One Step Ahead of the Blues, Geoff Hanson
The Carolinas will be represented well at this weekend’s sixth annual Ride Festival. The two hottest up-and-coming rock ’n’ roll bands in the South will be in Telluride this weekend, turning heads and blowing minds.
From the Old North State, Big Something will play Saturday on the Fred Shellman Memorial Stage (Town Park’s main stage) and also on Sunday night at the Moon at O’Bannon’s.
From the Palmetto State, The Marcus King Band performs at the Sheridan Opera House on Friday night. On Saturday, they will play immediately after Big Something on the main stage before tackling their third gig in 24 hours at the Liberty Bar on Saturday night.
Indeed, The Marcus King Band plays more than any band at the Ride Festival, but if anyone can do it, it’s Marcus King, as he is all of 21 years old. And the scary thing is, he’s been on the scene for almost a decade.
King, a native of Greenville, South Carolina, has music in his veins. He’s a third-generation blues musician who began his career before he was even a teenager, playing in his father’s band. His father is Marvin King, who himself started out playing in his father’s band.
King says he learned different styles of music from his father and grandfather: “My father taught me the blues,” King recalled in an interview with Jam Base. “My grandfather turned me on to a lot of honky-tonk music, stuff like Chet Atkins and George Jones and Willie Nelson.”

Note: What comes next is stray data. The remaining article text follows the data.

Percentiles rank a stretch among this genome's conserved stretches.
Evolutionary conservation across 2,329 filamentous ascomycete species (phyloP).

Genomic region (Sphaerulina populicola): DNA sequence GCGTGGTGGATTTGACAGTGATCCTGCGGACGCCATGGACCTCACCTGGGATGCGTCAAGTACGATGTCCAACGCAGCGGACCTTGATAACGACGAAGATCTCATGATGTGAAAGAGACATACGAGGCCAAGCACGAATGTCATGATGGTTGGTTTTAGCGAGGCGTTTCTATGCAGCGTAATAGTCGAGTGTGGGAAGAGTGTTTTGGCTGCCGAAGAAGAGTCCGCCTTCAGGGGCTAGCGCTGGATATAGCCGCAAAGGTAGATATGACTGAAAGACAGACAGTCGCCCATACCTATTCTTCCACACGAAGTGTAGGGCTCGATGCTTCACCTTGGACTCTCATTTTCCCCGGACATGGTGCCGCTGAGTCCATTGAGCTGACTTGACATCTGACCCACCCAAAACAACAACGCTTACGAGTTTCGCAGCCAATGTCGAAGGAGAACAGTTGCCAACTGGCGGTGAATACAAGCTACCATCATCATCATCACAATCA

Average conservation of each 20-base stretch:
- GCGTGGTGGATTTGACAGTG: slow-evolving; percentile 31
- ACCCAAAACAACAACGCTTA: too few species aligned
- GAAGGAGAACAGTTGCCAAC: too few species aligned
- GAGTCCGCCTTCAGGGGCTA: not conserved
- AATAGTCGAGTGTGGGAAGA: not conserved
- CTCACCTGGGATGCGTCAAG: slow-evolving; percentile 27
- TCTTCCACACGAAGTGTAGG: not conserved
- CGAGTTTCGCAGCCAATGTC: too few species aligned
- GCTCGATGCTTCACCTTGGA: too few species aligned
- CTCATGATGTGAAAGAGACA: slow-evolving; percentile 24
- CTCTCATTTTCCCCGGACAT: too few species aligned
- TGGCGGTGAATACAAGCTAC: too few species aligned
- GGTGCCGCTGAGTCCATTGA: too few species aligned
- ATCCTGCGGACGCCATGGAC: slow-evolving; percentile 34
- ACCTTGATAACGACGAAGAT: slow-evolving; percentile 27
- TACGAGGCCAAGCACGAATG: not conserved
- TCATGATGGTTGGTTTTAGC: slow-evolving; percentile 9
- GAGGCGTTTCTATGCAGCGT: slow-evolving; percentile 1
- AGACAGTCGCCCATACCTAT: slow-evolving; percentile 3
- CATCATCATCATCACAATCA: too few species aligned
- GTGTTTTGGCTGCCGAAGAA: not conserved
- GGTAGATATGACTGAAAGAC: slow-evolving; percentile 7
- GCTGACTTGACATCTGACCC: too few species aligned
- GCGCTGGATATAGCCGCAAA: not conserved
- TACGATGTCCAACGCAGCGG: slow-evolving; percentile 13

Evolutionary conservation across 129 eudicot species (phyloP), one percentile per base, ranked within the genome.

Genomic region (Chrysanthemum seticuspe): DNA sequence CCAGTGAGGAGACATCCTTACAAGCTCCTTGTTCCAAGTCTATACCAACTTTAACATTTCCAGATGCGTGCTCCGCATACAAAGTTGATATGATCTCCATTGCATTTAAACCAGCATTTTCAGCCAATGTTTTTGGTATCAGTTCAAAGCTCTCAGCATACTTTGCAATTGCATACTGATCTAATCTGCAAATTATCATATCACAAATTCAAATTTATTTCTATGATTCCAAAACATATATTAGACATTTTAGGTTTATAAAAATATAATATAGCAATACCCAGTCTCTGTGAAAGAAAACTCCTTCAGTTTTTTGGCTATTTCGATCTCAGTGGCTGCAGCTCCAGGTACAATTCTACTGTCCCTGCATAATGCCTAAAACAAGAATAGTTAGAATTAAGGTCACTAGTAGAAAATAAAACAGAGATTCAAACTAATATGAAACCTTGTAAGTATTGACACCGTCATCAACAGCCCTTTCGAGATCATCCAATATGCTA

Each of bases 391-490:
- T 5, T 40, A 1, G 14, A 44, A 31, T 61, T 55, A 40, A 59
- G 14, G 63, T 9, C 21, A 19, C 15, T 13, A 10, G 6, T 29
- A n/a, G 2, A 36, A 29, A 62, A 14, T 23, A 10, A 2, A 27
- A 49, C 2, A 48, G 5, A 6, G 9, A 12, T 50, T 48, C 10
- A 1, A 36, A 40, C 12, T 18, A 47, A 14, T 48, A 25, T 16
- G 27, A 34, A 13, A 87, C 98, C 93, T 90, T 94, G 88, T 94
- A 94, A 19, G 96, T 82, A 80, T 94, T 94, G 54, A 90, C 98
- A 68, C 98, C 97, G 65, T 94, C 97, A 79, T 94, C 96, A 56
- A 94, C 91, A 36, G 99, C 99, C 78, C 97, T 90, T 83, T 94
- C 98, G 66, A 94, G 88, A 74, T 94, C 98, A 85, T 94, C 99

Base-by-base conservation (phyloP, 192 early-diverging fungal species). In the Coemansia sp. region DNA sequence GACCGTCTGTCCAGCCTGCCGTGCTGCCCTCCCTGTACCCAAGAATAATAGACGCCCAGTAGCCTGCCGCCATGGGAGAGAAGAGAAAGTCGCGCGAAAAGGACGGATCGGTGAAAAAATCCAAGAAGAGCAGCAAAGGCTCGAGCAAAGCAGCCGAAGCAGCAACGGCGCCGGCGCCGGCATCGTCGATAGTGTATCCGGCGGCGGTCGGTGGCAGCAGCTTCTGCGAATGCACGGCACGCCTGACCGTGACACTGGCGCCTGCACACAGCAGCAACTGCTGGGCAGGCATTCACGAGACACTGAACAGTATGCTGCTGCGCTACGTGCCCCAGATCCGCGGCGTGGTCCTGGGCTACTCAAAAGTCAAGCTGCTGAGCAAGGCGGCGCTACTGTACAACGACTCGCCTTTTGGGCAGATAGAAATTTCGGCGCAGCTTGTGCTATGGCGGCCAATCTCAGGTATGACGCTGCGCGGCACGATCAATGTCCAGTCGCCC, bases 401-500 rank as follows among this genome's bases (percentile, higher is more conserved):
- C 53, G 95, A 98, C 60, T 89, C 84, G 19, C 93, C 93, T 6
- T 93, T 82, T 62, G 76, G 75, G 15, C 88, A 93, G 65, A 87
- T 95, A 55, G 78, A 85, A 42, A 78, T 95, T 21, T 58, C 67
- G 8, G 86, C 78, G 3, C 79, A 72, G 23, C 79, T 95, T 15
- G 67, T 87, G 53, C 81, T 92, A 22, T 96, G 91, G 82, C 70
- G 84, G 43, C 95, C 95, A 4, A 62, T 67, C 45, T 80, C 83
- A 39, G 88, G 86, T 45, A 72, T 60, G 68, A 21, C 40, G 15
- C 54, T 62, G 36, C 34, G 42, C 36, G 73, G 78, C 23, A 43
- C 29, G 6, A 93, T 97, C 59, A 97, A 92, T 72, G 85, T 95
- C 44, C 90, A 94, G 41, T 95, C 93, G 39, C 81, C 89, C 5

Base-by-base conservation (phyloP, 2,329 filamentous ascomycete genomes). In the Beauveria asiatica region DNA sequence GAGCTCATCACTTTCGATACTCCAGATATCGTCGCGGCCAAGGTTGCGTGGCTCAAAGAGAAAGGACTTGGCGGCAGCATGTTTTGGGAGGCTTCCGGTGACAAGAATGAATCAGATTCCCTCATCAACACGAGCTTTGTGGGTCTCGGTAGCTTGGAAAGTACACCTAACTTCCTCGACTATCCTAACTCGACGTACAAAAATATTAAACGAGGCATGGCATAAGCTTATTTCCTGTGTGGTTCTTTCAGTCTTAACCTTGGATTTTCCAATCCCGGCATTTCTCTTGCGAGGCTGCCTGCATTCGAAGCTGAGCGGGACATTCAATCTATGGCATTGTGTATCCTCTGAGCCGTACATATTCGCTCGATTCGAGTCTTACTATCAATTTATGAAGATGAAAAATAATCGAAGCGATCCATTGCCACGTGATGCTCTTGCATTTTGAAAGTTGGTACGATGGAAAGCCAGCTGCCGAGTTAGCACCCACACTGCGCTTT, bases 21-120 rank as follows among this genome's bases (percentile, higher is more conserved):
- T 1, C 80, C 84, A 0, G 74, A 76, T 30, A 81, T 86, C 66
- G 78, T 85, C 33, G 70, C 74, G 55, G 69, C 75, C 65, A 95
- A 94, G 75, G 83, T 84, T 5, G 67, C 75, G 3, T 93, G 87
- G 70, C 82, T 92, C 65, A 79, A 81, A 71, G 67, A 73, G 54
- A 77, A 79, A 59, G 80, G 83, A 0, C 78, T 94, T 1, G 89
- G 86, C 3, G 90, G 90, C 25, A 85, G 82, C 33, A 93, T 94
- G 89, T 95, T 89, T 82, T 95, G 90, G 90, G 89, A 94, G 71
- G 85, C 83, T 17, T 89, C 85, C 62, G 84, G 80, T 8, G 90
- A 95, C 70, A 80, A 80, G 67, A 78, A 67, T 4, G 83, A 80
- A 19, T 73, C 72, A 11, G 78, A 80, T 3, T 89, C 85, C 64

The result of his musical upbringing is a style King calls “soul-influenced psychedelic Southern rock.” His six-piece band marries psychedelic R&B and soul with Allmans-style Southern rock and roadhouse blues.
The Marcus King Band features Jack Ryan on drums and percussion, Stephen Campbell on bass, Matt Jennings on keys and organ, Dean Mitchell on saxophone, and Justin Johnson on trumpet, trombone and backing vocals.
King is a protégé of Allman Brothers guitar player and Gov’t Mule founder Warren Haynes. The two met when King was 17 years old and he went to The Georgia Theater in Athens, Georgia, to see Haynes play. The next night, King was shown the setlist before the show and to his astonishment, he was on the setlist as a guest.
“That kind of threw me for a loop,” King says of the evening. “That was really game-changing — a life-changing thing for me to do. It was nothing we had run through or rehearsed, I just kind of jumped on.”
King and Haynes have been working together since. Haynes signed King to his company Evil Teen Management, has been a frequent on-stage collaborator and produced King’s fantastic sophomore record, “The Marcus King Band.”
“Marcus is the first player I’ve heard since Derek Trucks to play with the maturity of a musician well beyond his age,” Haynes says. “He’s very much influenced by the blues, but also by jazz, rock, soul music, and any timeless genres of music. You can hear the influences, but it all comes through him in his own unique way. He has one of those voices that instantly draws you in, and his guitar playing is an extension of his voice and vice versa.”
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